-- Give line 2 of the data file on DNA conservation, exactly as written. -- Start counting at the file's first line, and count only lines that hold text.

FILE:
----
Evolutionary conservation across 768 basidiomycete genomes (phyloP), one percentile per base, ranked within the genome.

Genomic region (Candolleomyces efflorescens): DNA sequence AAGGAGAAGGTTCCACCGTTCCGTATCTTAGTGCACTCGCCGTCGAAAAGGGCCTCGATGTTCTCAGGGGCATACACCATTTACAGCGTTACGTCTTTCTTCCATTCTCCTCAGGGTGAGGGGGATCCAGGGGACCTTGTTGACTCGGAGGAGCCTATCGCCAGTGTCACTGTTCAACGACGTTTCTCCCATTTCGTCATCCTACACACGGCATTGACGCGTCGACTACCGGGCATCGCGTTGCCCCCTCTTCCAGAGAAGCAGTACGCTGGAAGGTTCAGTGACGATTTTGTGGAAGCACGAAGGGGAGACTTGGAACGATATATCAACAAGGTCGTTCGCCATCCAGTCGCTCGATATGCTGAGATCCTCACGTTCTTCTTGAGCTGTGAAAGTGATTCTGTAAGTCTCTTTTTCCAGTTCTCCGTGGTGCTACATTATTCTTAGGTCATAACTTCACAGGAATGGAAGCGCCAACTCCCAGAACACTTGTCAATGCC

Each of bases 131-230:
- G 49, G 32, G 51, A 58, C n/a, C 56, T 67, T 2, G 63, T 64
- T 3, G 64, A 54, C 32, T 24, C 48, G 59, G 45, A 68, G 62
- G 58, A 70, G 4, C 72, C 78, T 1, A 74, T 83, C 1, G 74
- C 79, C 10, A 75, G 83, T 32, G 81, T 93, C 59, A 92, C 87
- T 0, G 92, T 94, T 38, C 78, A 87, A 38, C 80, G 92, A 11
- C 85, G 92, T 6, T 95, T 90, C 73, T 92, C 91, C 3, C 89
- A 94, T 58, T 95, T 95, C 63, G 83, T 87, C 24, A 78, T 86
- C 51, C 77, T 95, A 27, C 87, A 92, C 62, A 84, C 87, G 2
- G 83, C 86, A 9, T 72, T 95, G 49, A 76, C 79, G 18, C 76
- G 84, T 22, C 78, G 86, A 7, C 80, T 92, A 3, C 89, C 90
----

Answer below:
Genomic region (Candolleomyces efflorescens): DNA sequence AAGGAGAAGGTTCCACCGTTCCGTATCTTAGTGCACTCGCCGTCGAAAAGGGCCTCGATGTTCTCAGGGGCATACACCATTTACAGCGTTACGTCTTTCTTCCATTCTCCTCAGGGTGAGGGGGATCCAGGGGACCTTGTTGACTCGGAGGAGCCTATCGCCAGTGTCACTGTTCAACGACGTTTCTCCCATTTCGTCATCCTACACACGGCATTGACGCGTCGACTACCGGGCATCGCGTTGCCCCCTCTTCCAGAGAAGCAGTACGCTGGAAGGTTCAGTGACGATTTTGTGGAAGCACGAAGGGGAGACTTGGAACGATATATCAACAAGGTCGTTCGCCATCCAGTCGCTCGATATGCTGAGATCCTCACGTTCTTCTTGAGCTGTGAAAGTGATTCTGTAAGTCTCTTTTTCCAGTTCTCCGTGGTGCTACATTATTCTTAGGTCATAACTTCACAGGAATGGAAGCGCCAACTCCCAGAACACTTGTCAATGCC